A study of 153 brain scans has linked a particular furrow, near the front of each hemisphere, to hallucinations in schizophrenia.This fold tends to be shorter in those patients who hallucinate, compared with those who do not.
It is an area of the brain that appears to have a role in distinguishing real perceptions from imagined ones.Researchers say the findings, published in Nature Communications, might eventually help with early diagnosis.The brain wrinkle, called the paracingulate sulcus or PCS, varies considerably in shape between individuals. It appears in the brain only just before birth.
"It's a region that, although it's not fully developed by birth, whether or not it's going to be a particularly prominent fold – or not – is present in the brain at birth," said Jon Simons, a neuroscientist at the University of Cambridge, UK. "It might be that if somebody is born with this particular property, a reduction in this brain fold, that might give them a predisposition towards developing something like hallucinations later on in life."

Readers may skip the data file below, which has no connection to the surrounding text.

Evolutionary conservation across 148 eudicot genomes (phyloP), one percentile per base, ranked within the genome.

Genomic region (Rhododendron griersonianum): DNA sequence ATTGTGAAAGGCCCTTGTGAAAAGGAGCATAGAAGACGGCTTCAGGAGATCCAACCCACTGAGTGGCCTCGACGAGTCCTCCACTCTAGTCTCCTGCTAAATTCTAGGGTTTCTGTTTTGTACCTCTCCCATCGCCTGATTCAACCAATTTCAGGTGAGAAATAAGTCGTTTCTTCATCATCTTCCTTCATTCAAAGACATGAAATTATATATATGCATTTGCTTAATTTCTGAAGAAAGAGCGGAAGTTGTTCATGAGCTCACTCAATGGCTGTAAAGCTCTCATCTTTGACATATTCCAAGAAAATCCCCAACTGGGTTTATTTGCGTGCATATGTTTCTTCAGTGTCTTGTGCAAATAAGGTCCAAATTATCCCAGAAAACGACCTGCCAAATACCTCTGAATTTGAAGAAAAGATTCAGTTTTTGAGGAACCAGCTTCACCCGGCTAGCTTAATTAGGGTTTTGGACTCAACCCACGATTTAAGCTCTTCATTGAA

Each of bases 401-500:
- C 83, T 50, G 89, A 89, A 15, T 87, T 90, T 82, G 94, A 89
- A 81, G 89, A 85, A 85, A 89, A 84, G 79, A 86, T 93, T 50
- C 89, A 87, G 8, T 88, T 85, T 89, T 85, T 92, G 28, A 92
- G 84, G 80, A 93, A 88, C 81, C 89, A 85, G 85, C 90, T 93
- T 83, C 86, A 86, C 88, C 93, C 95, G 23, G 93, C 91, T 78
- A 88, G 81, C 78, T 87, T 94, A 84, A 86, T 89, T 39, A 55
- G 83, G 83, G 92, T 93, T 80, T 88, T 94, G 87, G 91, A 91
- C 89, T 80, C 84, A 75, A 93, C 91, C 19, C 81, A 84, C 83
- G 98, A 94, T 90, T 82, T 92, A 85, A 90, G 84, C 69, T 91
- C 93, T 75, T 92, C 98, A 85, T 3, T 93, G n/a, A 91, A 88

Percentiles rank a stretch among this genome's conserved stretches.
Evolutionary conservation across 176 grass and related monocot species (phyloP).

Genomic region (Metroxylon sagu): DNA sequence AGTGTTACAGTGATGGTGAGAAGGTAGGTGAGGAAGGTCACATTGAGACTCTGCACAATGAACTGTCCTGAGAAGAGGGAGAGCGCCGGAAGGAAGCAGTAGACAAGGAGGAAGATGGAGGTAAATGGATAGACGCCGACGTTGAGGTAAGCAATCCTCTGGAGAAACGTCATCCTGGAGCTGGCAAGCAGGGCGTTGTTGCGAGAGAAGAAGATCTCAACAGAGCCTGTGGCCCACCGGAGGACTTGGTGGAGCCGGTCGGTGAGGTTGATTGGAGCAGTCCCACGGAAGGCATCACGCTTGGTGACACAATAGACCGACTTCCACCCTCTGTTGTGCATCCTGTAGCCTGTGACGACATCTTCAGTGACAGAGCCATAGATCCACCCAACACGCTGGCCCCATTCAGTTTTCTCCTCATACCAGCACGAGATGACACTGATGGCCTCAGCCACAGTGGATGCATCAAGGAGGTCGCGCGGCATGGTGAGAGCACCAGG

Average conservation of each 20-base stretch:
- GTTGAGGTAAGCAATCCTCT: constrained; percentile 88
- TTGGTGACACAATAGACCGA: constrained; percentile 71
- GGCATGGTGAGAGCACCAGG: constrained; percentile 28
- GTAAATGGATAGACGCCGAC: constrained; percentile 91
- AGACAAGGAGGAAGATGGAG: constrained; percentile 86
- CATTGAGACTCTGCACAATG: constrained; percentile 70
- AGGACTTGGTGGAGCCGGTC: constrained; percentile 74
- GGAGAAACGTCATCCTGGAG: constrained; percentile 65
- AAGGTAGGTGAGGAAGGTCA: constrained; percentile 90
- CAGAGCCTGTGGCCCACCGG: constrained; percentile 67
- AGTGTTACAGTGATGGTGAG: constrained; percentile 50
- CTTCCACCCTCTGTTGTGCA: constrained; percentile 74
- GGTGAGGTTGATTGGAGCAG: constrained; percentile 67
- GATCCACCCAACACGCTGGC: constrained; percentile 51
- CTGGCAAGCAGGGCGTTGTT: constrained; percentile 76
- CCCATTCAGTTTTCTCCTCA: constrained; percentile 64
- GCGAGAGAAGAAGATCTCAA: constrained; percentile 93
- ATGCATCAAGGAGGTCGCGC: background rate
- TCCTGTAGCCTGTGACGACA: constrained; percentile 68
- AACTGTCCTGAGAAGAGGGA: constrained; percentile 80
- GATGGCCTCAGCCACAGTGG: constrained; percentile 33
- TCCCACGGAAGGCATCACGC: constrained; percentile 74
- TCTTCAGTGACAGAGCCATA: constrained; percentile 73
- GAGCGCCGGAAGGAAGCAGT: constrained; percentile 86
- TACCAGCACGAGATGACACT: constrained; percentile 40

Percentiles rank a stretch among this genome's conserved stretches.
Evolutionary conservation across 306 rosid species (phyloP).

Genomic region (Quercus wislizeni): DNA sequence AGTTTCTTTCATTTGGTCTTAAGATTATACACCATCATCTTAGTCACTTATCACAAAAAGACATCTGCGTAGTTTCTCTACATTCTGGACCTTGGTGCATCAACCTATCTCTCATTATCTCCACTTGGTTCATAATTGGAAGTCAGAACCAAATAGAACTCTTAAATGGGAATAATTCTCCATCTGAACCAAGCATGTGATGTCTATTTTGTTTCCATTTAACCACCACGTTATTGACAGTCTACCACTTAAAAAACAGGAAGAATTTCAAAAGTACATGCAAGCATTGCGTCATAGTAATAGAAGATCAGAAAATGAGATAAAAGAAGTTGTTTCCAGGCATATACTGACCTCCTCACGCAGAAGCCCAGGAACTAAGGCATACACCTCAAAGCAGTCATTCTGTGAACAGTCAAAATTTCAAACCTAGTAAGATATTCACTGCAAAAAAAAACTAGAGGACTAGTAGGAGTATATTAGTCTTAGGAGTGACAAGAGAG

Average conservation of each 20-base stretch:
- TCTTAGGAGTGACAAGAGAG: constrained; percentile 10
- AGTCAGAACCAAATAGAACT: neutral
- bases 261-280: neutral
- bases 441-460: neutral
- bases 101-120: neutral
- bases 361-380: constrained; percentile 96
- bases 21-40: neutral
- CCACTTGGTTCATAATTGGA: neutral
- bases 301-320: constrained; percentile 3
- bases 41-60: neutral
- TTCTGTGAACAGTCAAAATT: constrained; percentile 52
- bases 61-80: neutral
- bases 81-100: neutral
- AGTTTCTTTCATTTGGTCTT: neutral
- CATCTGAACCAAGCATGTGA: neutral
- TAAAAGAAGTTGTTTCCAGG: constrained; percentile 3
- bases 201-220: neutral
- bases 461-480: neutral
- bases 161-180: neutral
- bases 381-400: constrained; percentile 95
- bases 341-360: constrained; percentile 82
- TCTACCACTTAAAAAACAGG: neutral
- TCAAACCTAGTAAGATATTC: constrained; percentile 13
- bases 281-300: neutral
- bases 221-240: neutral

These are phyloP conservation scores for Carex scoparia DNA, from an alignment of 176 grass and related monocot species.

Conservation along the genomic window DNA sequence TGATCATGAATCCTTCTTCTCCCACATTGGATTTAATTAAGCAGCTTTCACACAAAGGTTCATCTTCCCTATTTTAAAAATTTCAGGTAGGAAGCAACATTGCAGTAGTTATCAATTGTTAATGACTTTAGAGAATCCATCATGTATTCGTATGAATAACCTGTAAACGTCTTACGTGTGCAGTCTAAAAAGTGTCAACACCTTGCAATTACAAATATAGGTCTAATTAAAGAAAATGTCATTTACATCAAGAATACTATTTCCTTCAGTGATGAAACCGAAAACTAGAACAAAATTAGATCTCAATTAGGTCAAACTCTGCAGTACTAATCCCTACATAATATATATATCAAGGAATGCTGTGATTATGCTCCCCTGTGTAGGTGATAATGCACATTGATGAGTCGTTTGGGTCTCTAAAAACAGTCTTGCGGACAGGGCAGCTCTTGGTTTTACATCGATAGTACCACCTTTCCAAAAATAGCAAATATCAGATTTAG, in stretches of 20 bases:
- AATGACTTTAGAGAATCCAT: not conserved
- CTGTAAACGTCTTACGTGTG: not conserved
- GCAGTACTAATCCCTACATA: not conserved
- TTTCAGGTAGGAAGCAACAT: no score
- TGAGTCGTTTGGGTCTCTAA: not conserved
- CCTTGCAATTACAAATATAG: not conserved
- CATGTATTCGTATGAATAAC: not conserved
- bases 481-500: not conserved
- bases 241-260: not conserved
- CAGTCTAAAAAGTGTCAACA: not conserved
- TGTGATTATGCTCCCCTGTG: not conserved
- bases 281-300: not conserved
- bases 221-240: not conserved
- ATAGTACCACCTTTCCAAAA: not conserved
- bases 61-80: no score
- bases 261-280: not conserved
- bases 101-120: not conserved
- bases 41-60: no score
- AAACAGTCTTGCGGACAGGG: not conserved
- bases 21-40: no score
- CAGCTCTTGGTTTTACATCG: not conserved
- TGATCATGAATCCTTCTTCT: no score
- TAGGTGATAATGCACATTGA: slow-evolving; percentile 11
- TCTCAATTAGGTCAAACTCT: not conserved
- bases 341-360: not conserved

If further work shows that the difference can be detected in children, for example, Dr Simons said it might be possible to offer extra support to people who face that elevated risk.But he stressed that schizophrenia is a complicated phenomenon. Hallucinations are one of the main symptoms, but some patients are diagnosed on the basis of other irregular thought processes.
Dr Simons and his colleagues used data from the Australian Schizophrenia Research Bank, including structural MRI scans revealing the detailed physical dimensions of 153 individual brains: 113 people with schizophrenia and 40 healthy controls.